Osteoporotic fractures (fragility fractures, low-trauma fractures) are those occurring from a fall from a standing height or less, without major trauma such as a motor vehicle accident. Vertebral compression fractures are the most common type of osteoporotic fracture . They often occur at the midthoracic (T7-T8) spine and the thoracolumbar junction (T12-L1). Fractures may result in significant back pain, limited physical functioning and activities of daily living, and can lead to loss of independence, depression, and chronic pain. Osteoporotic fracture is an important risk factor for subsequent fracture.
This topic will review the clinical manifestations, diagnosis, and management of acute osteoporotic vertebral compression fractures. The diagnosis and treatment of osteoporosis are reviewed separately. (See "Clinical manifestations, diagnosis, and evaluation of osteoporosis in postmenopausal women" and "Clinical manifestations, diagnosis, and evaluation of osteoporosis in men" and "Overview of the management of osteoporosis in postmenopausal women" and "Treatment of osteoporosis in men".)
Symptoms and signs — Osteoporotic vertebral compression that occurs slowly over time is often asymptomatic. Old or healed fractures may be an incidental finding on radiographs of the chest or abdomen. In other patients, the presence of vertebral fractures may become apparent because of height loss or kyphosis . In contrast, acute episodes of significant vertebral body compression are associated with pain. The pain may be tolerable and resolve without medical intervention (but the patient can often recall the episode of pain when a fracture is incidentally found on other imaging) or the pain may be incapacitating, requiring hospital admission and parenteral opioids. (See 'Height loss' below and 'Kyphosis' below.)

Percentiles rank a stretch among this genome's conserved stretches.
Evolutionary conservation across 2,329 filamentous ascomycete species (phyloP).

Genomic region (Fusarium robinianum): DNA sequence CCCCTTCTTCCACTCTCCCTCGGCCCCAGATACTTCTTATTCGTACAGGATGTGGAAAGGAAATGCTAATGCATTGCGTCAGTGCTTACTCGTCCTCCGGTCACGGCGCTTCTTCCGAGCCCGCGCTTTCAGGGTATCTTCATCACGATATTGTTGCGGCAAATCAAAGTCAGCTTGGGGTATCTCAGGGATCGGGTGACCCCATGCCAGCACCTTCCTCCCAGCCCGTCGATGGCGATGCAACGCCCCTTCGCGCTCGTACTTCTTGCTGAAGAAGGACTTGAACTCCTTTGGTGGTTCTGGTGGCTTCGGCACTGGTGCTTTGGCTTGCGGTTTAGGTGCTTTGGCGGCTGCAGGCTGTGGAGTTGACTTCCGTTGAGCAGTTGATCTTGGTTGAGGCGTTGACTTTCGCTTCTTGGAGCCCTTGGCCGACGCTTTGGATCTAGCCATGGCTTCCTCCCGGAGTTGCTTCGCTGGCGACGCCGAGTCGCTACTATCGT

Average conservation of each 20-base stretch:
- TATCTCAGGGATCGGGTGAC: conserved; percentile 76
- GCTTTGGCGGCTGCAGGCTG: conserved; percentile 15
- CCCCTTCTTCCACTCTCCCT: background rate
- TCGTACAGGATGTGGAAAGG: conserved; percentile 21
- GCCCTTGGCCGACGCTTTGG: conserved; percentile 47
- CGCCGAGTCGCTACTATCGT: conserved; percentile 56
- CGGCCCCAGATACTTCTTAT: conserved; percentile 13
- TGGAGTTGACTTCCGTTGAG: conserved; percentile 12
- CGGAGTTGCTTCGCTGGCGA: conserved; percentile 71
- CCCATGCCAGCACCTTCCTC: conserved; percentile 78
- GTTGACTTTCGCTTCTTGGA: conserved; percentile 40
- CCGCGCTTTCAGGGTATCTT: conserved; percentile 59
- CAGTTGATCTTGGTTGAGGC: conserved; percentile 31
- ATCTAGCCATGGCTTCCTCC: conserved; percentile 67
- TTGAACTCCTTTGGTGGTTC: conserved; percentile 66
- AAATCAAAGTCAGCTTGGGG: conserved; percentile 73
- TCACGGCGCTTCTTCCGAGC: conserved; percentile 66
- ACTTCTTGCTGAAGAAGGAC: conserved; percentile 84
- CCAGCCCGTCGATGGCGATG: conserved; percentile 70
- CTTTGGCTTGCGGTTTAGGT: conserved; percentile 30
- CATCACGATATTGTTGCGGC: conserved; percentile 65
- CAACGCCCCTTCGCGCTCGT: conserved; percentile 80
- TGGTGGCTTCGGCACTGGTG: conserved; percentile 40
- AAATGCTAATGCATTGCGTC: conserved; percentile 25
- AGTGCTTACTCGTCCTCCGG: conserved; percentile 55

In patients who have acute symptomatic vertebral body fracture, there is often no history of preceding trauma. The typical patient presents with acute back pain after sudden bending, coughing, or lifting. Occasionally, minor trauma, such as going over speed bumps, may precipitate a fracture . The pain is usually well localized to the midline spine but often refers in a unilateral or bilateral pattern into the flank, anterior abdomen, or the posterior superior iliac spine. By contrast, radiation of pain into the legs, as may be seen with a herniated disc, is rare with compression fractures, but may herald spinal cord or nerve root compression from retropulsed bone fragments.
The pain from a vertebral compression fracture is variable in quality and may be sharp or dull. Sitting, spine extension, Valsalva maneuver, and movement often aggravate the pain and may be accompanied by muscle spasms. Sleep may be disturbed by pain. On physical examination, the patient may experience pain upon palpation and percussion of the corresponding spinous process and paravertebral structures.